SINGAPORE: Asia’s gasoline cracks rose for a fourth consecutive session on Wednesday, buoyed by expectations of demand recovery in the coming months as Covid-19 vaccinations help ease mobility restrictions.
Availability of abundant supplies in the region, however, continues to weigh on market sentiments, trade sources said.
Refining margins, also known as cracks, for gasoline climbed to $5.90 per barrel on Wednesday, the strongest level since June 14. They were at $5.41 per barrel on Tuesday.
Asia’s naphtha crack also rose to $96.63 per tonne, up from $89.08 per tonne a day earlier.
Light-distillate inventories in the Fujairah Oil Industry Zone fell 23.7% to 5.4 million barrels in the week to June 21, data via S&P Global Platts showed.
Weekly stocks in Fujairah have averaged 6.5 million barrels so far this year, and this week’s inventories were about 34% lower compared with the same period a year earlier, Reuters calculations showed.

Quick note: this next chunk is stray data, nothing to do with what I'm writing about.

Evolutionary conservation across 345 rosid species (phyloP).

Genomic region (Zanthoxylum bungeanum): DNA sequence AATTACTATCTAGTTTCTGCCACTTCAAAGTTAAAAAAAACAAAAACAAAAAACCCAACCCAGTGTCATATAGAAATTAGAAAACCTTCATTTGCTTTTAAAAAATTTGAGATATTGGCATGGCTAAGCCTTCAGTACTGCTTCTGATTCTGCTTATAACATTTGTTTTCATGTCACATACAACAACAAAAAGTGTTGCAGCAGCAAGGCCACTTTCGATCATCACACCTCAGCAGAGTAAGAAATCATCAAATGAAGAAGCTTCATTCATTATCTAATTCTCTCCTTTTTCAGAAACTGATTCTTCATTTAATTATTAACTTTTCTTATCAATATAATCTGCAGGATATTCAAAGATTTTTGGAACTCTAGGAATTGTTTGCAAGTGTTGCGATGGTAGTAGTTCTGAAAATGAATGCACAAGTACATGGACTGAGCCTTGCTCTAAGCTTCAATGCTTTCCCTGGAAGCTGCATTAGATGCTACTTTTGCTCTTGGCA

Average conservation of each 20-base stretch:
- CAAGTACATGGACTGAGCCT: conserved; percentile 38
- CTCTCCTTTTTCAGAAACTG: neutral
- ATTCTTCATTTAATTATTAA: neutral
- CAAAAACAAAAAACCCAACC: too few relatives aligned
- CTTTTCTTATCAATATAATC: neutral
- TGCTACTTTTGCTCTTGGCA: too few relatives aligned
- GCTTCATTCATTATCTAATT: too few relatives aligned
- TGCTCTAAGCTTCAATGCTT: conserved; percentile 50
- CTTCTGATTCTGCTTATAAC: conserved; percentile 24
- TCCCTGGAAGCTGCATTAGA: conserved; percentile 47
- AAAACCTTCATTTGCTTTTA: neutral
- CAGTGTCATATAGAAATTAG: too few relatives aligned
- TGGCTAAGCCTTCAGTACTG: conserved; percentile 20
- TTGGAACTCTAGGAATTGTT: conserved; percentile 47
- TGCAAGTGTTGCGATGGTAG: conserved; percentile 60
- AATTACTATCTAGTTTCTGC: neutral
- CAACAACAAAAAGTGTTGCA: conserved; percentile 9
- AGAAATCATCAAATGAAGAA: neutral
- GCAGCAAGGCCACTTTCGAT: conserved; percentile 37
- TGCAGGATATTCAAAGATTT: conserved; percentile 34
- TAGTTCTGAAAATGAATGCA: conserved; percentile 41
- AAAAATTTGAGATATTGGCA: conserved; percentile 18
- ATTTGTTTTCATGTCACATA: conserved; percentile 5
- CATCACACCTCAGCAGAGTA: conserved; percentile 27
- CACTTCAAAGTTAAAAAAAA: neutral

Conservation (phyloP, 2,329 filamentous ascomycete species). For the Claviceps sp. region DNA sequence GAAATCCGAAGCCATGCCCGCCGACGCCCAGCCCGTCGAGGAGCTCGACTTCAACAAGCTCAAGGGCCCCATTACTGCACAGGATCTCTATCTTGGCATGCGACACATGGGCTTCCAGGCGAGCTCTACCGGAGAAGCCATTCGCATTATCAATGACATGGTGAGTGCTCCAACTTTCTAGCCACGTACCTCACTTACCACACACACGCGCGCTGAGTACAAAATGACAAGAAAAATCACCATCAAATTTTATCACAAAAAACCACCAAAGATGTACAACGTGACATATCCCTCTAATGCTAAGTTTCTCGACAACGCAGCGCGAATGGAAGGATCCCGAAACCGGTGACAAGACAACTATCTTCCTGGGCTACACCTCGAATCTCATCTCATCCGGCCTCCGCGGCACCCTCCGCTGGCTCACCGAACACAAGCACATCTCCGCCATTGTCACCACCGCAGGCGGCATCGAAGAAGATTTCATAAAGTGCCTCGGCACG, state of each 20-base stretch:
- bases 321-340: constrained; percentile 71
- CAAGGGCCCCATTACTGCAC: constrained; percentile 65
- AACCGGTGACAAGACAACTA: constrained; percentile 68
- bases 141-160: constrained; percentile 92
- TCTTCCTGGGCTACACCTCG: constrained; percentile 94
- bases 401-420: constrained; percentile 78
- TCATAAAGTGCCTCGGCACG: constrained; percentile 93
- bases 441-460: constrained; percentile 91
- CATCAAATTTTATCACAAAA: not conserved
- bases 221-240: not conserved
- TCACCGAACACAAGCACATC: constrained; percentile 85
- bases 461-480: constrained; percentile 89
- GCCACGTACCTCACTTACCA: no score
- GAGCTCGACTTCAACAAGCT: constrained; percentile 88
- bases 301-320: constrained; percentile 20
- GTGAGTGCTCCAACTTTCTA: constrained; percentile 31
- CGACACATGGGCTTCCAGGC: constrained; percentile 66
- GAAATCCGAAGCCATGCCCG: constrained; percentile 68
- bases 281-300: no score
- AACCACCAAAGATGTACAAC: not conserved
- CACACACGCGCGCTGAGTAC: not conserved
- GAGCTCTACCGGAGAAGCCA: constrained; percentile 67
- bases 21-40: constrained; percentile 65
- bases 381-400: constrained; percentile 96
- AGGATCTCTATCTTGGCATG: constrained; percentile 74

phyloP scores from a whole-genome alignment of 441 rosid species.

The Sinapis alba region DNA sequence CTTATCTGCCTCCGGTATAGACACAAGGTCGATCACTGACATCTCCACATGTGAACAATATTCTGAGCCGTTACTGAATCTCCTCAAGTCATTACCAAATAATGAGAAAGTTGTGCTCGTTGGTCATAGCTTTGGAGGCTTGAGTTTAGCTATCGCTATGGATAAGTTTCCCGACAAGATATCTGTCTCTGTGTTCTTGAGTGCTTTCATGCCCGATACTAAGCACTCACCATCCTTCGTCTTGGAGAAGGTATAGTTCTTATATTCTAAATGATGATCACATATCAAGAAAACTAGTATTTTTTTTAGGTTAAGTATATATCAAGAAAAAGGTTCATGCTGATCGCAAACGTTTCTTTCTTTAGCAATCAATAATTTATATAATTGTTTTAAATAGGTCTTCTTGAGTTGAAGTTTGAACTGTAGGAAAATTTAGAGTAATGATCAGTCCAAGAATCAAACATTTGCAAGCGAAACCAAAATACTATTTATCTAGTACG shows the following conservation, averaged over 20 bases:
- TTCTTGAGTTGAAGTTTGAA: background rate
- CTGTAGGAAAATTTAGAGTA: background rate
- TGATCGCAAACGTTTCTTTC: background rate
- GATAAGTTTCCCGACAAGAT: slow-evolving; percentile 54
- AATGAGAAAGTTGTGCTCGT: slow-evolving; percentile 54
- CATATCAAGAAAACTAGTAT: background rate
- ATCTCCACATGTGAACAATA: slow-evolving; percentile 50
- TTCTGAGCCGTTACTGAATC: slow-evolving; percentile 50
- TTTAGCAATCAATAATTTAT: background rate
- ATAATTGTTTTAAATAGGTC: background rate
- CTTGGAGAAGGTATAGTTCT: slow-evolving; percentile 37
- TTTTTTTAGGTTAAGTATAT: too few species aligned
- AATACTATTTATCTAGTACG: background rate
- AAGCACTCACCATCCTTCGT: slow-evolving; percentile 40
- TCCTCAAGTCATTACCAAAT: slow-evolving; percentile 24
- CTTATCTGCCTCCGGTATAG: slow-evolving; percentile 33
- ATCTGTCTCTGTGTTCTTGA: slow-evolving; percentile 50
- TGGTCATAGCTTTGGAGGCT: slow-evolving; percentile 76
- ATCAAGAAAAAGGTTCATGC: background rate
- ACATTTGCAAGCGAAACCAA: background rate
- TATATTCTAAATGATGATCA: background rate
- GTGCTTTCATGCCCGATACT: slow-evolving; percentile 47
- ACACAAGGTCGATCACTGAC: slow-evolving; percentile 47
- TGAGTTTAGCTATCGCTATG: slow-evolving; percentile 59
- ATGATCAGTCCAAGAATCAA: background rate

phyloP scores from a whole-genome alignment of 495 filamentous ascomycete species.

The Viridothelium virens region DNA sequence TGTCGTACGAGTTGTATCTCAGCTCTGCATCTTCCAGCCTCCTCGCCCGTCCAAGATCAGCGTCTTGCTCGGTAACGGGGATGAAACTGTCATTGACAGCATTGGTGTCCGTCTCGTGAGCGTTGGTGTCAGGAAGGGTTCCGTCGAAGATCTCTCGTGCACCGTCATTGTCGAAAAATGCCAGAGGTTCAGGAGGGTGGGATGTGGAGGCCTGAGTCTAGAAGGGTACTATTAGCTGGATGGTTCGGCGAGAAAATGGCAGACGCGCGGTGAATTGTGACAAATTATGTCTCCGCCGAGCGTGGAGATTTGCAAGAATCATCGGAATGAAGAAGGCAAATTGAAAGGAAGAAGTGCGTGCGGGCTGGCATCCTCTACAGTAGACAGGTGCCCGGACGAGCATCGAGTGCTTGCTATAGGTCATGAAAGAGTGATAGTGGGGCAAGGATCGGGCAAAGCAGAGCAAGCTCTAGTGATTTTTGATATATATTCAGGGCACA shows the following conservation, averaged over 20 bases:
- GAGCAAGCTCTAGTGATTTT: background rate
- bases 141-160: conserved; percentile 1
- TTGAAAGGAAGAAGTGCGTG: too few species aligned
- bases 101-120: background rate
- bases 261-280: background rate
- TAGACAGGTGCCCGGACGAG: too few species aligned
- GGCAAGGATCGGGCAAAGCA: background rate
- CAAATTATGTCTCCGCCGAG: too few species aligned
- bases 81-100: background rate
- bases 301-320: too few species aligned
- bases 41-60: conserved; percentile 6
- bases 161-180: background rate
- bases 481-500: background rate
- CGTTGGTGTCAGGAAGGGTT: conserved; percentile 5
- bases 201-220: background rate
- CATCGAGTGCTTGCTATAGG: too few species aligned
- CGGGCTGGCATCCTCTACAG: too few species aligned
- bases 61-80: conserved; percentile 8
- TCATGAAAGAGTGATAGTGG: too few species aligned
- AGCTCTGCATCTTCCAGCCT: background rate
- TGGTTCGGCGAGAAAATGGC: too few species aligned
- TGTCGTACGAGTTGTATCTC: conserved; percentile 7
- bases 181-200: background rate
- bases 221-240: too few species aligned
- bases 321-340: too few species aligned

US gasoline inventories rose by 960,000 barrels in the week to June 18, according to two market sources, citing American Petroleum Institute (API) figures.
Oil rose above $75 a barrel on Wednesday, reaching its highest since late 2018, after an industry report on US crude inventories reinforced views of a tightening market as travel picks up in Europe and North America.
Indian refiners’ crude throughput slipped to its lowest level in seven months in May as a raging second wave of novel coronavirus drove a slump in domestic fuel demand and crude imports, government data showed on Tuesday.